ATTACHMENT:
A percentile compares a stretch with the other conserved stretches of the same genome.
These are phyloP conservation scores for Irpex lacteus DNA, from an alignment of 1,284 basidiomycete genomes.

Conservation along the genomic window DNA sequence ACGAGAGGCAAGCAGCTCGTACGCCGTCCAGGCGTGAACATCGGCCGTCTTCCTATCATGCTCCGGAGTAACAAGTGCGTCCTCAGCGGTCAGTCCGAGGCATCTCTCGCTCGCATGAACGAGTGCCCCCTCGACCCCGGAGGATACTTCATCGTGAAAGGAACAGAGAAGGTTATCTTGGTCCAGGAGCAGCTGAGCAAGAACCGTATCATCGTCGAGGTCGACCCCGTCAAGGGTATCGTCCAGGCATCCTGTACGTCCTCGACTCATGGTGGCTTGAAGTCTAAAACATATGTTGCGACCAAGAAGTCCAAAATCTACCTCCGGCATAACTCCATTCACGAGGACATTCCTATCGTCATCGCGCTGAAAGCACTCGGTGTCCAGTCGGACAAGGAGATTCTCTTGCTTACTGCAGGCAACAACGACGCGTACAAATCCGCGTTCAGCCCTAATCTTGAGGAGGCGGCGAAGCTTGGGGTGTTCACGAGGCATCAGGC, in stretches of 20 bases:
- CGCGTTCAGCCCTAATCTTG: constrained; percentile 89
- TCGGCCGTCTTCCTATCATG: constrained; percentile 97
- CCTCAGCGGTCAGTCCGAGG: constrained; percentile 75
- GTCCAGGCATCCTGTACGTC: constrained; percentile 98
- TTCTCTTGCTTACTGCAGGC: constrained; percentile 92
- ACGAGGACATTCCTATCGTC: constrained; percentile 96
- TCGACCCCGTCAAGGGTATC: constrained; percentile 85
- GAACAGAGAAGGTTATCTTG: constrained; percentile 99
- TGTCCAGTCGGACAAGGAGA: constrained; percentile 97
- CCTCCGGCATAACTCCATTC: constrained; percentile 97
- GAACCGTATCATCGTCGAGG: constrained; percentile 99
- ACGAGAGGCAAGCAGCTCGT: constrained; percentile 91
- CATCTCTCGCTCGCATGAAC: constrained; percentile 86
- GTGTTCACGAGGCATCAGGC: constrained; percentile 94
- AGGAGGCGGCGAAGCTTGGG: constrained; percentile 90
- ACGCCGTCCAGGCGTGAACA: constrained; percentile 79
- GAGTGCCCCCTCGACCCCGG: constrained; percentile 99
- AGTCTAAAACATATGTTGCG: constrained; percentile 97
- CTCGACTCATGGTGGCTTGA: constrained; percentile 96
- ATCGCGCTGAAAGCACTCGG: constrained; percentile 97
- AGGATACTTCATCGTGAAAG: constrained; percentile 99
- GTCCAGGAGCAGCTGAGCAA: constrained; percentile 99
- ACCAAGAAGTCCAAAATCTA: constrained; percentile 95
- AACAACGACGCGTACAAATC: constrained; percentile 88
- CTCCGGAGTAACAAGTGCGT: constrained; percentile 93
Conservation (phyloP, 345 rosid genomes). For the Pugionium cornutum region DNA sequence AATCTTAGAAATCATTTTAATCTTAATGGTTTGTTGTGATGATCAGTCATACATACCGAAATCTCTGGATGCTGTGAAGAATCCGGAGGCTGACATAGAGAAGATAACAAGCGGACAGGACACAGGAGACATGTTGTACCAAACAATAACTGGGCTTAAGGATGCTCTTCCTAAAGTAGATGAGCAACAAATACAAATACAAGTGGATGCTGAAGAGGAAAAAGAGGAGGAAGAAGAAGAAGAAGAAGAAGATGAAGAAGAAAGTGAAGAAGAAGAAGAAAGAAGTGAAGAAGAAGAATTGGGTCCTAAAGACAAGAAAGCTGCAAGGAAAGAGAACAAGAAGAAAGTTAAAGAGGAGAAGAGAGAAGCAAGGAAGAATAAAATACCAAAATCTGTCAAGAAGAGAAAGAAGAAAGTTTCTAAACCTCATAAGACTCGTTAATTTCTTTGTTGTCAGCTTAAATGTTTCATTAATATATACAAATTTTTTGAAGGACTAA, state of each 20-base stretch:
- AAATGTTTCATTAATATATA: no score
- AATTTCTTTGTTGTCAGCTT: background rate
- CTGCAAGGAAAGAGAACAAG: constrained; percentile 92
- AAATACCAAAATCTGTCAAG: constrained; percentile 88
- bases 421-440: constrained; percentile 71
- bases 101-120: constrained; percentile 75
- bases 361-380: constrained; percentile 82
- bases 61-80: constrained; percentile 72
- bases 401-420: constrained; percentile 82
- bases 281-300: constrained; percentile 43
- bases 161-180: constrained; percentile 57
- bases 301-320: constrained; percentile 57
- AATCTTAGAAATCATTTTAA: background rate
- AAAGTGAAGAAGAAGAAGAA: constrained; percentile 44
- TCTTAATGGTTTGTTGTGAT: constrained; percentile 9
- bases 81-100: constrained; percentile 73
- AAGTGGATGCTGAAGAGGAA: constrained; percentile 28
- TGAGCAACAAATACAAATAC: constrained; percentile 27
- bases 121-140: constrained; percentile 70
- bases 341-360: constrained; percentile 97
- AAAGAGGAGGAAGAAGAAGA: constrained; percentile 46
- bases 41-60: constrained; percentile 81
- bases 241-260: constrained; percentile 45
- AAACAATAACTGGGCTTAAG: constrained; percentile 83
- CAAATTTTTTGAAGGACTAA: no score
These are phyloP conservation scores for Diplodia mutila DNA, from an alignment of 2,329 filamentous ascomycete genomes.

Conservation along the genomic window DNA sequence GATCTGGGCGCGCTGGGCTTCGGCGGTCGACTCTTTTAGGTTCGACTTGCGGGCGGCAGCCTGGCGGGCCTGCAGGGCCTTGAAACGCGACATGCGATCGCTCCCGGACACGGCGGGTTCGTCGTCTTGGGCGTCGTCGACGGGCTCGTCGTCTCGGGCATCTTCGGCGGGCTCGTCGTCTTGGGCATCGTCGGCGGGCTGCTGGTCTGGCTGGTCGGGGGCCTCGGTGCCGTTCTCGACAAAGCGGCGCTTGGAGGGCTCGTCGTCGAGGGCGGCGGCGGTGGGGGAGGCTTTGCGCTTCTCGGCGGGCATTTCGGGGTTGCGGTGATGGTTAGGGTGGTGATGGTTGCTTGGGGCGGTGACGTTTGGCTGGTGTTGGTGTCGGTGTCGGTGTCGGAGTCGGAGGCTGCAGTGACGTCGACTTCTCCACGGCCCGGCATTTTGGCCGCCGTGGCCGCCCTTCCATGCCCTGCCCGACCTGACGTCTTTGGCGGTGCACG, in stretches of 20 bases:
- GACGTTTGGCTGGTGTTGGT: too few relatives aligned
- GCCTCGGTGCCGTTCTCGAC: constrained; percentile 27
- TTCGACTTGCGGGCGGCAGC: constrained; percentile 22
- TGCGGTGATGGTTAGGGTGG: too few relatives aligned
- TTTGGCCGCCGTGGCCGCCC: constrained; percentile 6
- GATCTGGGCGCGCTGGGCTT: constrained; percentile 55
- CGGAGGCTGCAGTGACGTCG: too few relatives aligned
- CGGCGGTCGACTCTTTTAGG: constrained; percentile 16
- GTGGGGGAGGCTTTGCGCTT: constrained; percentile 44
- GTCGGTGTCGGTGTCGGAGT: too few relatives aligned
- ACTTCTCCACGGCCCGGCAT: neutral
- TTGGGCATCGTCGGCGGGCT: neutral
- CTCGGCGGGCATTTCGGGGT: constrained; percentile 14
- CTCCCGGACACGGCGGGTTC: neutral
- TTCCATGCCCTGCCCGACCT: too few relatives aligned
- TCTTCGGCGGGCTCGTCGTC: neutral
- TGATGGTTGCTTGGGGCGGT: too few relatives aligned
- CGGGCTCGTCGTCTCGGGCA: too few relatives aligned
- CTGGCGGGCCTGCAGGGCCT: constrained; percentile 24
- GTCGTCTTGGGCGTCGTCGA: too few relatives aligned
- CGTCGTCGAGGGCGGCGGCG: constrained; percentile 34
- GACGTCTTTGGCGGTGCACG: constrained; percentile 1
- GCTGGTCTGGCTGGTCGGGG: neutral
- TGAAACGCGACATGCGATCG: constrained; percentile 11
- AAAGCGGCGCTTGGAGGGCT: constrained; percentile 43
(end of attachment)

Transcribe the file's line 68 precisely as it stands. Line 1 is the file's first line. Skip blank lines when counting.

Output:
- TTGGGCATCGTCGGCGGGCT: neutral